Code quality of FreeBSD compared to OpenBSD?

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CoTones

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They want to use features that OpenBSD doesn't have either, like Bluetooth.
Poor OpenBSD devs, how they get electricity in their caves?

I doubt that that is true. Is there a survey or something to back that claim?
Great question. This is the FreeBSD forum so it should be quick and easy to get the answer, right? Honest too..?
 

vigole

Aspiring Daemon

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majority of FreeBSD developers don't run FreeBSD as a desktop system.
[...]
Contrary, most OpenBSD developers run OpenBSD as a desktop daily.
Stats please.
Words like "majority", "most", etc are good enough for TV and their audience, but not for FreeBSD Forums.
 

Crivens

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Let's see:
  1. Company issued Laptop Win10.​
  2. Company issued Laptop Win10​
  3. Private Laptop running 12-Stable​
  4. Private Laptop running 10.4​
  5. Private Laptop running Haiku​
  6. Fileserver running 12-Stable​
Good enough?
 

vigole

Aspiring Daemon

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I'm not a FreeBSD developer. Anyway!
  1. Work laptop: Win10
  2. Personal computer: base/releng/12.1 (no dual boot)
[EDIT]: There's also VMs:
  1. base/stable/11
  2. base/releng/11.4
  3. base/releng/12.1
  4. base/head
 

CoTones

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Great Statistics... You won!

Half a bee, philosophically, must ipso facto half not be.
But half the bee has got to be, vis-a-vis its entity. See?
But can a bee be said to be or not to be an entire bee,
When half the bee is not a bee, due to some ancient injury?
 

Jose

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One of the things that was often mentioned in such discussions is sendmail. Do we need sendmail in base? It could be argued that it should be moved to the ports collection. On the other hand, we need at least some kind of mail delivery support in base, so things like cron jobs and the periodic script outputs work out of the box, which is essential. And sendmail is comparatively small – replacing it with a slimmer delivery agent won’t really save much space (DragonFly BSD did that, but for other reasons).
DMA looks awesome. I really wish it replaced Sendmail in base. I have anti-nostalgia for Sendmail. Too many hours trying to get it to, you know, send mail and then worrying about what security vulnerabilities I had exposed thanks to sendmail.cf's many, many gotchas.

Edit: and here are my BS stats. Two desktops duel-booting Windows 7 and Freebsd 12.1. Freebsd 12.1 server. Gentoo server. Openbsd firewall. Mac laptop. I iz not developr. Do I win something?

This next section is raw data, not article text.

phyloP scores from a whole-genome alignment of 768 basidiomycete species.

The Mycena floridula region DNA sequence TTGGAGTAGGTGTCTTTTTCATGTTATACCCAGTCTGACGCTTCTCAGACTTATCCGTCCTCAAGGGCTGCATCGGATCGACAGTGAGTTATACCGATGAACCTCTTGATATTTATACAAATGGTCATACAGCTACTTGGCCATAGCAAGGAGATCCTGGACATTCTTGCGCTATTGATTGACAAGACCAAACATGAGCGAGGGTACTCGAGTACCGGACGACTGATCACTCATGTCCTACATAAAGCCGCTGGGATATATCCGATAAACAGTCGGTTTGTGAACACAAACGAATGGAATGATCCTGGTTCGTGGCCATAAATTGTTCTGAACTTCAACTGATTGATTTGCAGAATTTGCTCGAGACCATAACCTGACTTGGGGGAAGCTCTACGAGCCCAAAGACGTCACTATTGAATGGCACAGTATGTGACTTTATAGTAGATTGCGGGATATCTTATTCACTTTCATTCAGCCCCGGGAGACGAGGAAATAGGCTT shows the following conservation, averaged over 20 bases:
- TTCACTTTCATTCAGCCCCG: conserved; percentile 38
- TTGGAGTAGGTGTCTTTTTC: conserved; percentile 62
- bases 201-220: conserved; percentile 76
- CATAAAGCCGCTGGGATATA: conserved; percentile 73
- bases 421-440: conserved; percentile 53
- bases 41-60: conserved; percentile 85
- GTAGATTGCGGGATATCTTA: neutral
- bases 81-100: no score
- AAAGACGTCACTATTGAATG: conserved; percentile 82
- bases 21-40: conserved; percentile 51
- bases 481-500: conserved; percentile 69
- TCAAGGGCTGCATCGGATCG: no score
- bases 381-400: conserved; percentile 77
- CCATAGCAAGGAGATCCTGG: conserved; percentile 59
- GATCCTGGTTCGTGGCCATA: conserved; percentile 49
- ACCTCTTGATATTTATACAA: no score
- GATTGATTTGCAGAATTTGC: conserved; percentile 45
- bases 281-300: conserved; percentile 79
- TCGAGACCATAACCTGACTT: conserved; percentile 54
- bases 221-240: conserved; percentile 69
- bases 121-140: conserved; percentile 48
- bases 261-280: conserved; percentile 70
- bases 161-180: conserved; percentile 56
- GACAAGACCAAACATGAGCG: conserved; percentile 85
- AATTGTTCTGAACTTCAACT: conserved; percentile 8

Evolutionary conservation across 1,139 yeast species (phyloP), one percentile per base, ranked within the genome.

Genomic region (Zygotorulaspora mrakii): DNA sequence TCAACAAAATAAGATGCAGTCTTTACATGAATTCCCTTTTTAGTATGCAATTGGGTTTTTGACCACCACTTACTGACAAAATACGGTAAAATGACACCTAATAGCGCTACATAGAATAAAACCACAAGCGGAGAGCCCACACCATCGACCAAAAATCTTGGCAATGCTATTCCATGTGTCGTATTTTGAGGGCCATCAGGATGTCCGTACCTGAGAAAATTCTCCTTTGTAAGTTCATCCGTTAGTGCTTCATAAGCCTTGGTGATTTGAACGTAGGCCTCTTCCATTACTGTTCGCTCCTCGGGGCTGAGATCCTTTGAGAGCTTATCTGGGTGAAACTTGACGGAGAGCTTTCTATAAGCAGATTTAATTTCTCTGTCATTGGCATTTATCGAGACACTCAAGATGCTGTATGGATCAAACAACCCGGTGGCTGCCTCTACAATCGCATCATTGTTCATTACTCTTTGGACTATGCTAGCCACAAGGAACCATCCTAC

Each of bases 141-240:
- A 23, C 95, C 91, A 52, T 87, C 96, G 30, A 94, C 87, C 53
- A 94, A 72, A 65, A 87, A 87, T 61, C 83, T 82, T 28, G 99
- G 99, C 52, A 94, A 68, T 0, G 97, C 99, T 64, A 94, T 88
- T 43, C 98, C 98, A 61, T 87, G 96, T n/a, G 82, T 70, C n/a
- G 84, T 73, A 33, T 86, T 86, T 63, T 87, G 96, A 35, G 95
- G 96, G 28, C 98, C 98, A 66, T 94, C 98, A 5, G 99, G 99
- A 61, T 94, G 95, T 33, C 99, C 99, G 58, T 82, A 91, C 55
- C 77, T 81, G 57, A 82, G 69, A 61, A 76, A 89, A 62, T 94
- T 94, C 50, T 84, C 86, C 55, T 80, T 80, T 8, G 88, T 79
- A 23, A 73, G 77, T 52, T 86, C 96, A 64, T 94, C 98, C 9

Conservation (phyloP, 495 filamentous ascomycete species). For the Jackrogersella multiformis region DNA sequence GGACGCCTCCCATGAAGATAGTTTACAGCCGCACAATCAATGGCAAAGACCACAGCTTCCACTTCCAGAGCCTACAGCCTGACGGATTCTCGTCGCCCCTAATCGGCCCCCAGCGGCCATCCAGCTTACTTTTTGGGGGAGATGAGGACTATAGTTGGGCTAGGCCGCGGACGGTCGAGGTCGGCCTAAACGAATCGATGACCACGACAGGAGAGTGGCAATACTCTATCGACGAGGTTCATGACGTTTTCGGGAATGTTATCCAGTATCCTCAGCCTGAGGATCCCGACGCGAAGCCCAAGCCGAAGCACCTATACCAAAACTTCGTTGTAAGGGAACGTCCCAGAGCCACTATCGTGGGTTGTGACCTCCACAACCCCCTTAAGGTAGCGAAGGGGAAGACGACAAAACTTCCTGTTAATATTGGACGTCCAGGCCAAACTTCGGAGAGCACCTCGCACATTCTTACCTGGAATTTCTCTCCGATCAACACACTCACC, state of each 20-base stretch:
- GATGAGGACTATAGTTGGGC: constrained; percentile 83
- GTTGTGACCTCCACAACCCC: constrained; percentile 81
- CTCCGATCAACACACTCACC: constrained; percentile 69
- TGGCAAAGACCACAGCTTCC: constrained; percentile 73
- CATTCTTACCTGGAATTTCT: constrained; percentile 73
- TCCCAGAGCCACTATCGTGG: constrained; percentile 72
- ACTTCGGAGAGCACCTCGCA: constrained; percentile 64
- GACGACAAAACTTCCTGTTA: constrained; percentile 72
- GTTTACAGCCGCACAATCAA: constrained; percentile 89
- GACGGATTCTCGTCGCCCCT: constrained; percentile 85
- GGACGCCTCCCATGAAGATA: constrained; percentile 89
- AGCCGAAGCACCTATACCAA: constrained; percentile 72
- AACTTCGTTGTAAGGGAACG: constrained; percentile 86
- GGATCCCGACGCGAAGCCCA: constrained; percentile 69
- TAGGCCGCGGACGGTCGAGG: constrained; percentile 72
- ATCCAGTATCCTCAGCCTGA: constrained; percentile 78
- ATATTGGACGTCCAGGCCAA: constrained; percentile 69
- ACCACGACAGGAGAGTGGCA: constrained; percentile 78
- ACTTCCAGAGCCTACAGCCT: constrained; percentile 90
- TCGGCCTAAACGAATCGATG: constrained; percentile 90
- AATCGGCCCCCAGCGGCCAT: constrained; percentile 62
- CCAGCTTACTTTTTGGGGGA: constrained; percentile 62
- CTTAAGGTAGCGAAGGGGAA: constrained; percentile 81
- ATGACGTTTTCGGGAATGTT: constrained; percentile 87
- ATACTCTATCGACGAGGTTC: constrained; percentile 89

ekvz

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I doubt that that is true. Is there a survey or something to back that claim?

FWIW, I run FreeBSD as a desktop for 25 years.

I think i've stumbled across the source of this claim some time ago. If i remember correctly this goes back to some guy supposedly making this observation at a conference and who knows maybe he was even right about it. Repeating this statement years later while leaving out the source to make it sound all inclusive is nothing but flame bait though. Even if not putting desktop usage in relation to code quality doesn't make any sense at all anyways.
 

sidetone

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What's the share of opensource users who use FreeBSD compared to OpenBSD overall? FreeBSD already has more desktop users from that alone.

Perhaps there's a comparable amount of developers who use a FreeBSD desktop as its primary OS to OpenBSD developers who use that as a primary desktop.
 

ekvz

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DMA looks awesome. I really wish it replaced Sendmail in base. I have anti-nostalgia for Sendmail. Too many hours trying to get it to, you know, send mail and then worrying about what security vulnerabilities I had exposed thanks to sendmail.cf's many, many gotchas.

Seconded. While i don't have much of a relationship with sendmail at all i'd prefer DMA any just from looking at the configuration. To bad it doesn't support my edge case usecase but it would probably do just fine for most people.
 

drhowarddrfine

Son of Beastie

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Nobody knows.
Really don't care.

When I ran my little web dev company, we rarely talked about Linux but we occasionally discussed OpenBSD. So there must be more OpenBSD users than Linux users.
End of discussion.
 

kpedersen

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I think i've stumbled across the source of this claim some time ago. If i remember correctly this goes back to some guy supposedly making this observation at a conference.